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calabash

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calabash, bottle gourd, white-flowered gourd, Lagenaria siceraria, opo squash, long melon, suzza melon, New Guinea bean, Tasmania bean
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Like other members of the Cucurbitaceae family, gourds contain cucurbitacins that are known to be cytotoxic at a high concentration. The tetracyclic triterpenoid cucurbitacins present in fruits and vegetables of the cucumber family are responsible for the bitter taste, and could cause ulcers in the stomach. In extreme cases, people have died from drinking the juice of gourds. The toxic cases are usually due to the gourd being used to make juice, which the drinkers attested to being unusually bitter. And in the three lethal cases, the victims were all diabetics in their 50s and 60s.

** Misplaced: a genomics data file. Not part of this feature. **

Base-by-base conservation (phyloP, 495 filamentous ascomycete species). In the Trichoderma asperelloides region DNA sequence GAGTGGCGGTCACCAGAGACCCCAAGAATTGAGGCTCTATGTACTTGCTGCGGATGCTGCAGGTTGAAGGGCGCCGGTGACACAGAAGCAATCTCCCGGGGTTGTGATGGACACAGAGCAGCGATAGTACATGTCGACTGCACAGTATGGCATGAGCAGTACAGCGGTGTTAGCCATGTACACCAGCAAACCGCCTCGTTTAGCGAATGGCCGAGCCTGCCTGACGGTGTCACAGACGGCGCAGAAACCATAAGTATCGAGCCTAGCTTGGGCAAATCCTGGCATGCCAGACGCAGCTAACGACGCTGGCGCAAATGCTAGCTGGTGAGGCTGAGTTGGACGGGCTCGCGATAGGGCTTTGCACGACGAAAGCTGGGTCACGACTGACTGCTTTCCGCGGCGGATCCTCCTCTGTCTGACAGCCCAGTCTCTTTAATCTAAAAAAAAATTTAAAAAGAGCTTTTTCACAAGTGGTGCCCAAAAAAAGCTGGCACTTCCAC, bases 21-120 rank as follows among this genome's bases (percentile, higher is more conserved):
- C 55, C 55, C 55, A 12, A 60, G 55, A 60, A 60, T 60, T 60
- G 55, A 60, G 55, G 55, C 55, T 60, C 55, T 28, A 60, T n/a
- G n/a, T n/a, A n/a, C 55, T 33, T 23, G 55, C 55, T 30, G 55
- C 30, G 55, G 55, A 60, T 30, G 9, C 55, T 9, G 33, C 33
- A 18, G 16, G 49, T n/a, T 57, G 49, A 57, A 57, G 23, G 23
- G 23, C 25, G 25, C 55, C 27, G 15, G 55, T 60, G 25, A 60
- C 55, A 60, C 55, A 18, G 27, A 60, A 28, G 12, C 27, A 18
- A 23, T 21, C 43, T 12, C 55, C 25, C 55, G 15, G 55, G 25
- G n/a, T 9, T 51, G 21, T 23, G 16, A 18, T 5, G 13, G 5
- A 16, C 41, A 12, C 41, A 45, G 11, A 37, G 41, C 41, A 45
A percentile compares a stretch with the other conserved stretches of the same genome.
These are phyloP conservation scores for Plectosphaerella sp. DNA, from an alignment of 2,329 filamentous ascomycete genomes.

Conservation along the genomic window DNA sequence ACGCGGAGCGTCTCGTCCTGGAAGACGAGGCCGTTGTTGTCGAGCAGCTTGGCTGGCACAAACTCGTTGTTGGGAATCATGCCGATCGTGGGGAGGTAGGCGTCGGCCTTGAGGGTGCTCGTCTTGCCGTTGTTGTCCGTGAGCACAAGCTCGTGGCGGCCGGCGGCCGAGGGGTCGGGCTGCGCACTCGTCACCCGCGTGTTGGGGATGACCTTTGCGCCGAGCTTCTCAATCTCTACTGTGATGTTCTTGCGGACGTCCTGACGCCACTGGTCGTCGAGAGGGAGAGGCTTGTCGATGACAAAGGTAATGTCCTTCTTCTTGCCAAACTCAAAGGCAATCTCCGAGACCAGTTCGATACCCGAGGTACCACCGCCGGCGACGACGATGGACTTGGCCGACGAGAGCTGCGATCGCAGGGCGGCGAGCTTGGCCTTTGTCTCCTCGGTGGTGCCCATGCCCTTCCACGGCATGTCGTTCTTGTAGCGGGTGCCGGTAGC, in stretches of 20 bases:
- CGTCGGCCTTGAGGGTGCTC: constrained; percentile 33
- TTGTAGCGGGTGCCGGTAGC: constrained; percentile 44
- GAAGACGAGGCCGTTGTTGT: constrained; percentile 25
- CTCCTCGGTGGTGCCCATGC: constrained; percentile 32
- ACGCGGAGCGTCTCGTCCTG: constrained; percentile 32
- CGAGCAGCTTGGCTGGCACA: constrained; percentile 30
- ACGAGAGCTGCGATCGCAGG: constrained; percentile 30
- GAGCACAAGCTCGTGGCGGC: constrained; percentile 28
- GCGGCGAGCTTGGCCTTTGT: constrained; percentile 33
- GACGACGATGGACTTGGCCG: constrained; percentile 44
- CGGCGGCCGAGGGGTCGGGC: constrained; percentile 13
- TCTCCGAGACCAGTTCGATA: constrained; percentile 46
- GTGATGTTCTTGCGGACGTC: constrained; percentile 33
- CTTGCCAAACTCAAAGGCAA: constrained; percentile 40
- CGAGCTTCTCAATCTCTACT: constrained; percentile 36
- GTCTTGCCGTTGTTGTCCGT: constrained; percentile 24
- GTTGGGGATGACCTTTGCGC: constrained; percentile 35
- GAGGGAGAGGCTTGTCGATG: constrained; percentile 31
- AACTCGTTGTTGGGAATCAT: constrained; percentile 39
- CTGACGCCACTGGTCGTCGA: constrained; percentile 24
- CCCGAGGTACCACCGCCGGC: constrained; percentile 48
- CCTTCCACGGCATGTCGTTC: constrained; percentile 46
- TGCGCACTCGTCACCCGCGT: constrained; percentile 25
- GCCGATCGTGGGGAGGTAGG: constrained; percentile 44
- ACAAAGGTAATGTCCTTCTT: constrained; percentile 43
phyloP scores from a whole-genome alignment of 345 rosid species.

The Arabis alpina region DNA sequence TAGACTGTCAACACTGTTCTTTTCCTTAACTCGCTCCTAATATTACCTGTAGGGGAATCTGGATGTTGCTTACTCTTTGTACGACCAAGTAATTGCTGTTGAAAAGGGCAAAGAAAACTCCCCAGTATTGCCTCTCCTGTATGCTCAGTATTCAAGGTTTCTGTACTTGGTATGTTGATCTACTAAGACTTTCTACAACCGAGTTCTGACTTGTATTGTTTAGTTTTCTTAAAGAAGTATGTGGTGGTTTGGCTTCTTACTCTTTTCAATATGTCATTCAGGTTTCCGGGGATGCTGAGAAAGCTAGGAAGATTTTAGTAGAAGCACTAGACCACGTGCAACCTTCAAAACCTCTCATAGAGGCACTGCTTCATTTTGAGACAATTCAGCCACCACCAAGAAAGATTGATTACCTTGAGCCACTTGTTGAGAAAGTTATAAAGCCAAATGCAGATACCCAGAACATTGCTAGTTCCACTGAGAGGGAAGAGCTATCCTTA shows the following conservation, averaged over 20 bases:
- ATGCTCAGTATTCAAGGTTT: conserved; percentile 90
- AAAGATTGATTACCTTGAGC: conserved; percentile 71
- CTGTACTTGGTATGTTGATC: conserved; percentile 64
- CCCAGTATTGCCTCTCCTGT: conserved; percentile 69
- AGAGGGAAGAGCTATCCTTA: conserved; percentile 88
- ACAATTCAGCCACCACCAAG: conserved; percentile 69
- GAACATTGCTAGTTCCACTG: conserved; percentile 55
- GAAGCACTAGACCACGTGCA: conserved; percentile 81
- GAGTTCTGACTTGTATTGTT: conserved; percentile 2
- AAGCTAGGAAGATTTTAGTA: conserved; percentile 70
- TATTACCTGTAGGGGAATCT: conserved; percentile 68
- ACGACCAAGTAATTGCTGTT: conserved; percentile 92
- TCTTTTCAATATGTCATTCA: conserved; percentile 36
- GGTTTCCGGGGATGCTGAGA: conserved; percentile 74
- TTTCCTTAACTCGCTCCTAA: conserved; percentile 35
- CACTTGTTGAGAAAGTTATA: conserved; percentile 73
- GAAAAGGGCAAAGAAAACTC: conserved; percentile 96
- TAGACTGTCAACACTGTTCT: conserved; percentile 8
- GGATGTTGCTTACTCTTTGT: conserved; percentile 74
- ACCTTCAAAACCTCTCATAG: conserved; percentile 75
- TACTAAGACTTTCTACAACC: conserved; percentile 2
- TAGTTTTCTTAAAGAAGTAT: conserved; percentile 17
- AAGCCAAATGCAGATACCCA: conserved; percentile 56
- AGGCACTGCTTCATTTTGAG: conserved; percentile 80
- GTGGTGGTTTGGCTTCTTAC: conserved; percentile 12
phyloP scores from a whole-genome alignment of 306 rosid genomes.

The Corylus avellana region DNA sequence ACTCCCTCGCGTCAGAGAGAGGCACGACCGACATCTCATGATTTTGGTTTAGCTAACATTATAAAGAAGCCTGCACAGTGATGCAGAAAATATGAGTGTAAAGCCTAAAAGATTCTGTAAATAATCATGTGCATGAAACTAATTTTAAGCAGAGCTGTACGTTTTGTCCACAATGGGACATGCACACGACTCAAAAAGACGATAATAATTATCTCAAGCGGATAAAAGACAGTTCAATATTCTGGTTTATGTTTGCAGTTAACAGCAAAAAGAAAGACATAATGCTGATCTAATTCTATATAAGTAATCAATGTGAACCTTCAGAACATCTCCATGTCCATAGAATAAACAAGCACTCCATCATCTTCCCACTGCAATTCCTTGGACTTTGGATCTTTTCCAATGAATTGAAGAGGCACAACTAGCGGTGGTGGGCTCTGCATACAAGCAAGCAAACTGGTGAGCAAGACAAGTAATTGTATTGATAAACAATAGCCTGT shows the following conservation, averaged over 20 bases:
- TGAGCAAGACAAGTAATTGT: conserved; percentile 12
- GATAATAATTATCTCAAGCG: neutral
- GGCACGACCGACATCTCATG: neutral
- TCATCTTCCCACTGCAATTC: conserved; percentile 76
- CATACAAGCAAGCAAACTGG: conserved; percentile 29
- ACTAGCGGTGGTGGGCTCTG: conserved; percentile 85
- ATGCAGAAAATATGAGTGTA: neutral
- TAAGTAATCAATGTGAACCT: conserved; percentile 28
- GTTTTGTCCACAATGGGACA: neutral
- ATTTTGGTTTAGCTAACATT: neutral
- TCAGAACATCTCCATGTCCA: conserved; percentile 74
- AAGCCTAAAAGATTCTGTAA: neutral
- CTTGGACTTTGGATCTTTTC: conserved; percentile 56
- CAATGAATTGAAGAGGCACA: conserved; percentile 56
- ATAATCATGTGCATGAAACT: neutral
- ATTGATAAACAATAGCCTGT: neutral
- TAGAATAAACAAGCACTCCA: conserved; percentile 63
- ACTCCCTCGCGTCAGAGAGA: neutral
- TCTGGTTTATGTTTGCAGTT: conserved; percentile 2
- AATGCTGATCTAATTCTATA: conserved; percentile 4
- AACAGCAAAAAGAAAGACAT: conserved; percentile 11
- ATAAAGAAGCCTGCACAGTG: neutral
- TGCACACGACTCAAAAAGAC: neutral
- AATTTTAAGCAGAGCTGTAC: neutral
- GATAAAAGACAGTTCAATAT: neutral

However, the plant is not normally toxic when eaten and is safe to consume. The excessively bitter (and toxic) gourds are due to improper storage (temperature swings or high temperature) and over-ripening.

To avoid poisoning, it is advised to:

  1. Taste a small piece of the gourd to make sure it is not unusually bitter, before making juice
  2. Discard all excessively bitter gourd or juice
  3. Do not mix the juice of gourds with other juices, such as that of bitter gourd, so as not to mask the taste if it has gone bad

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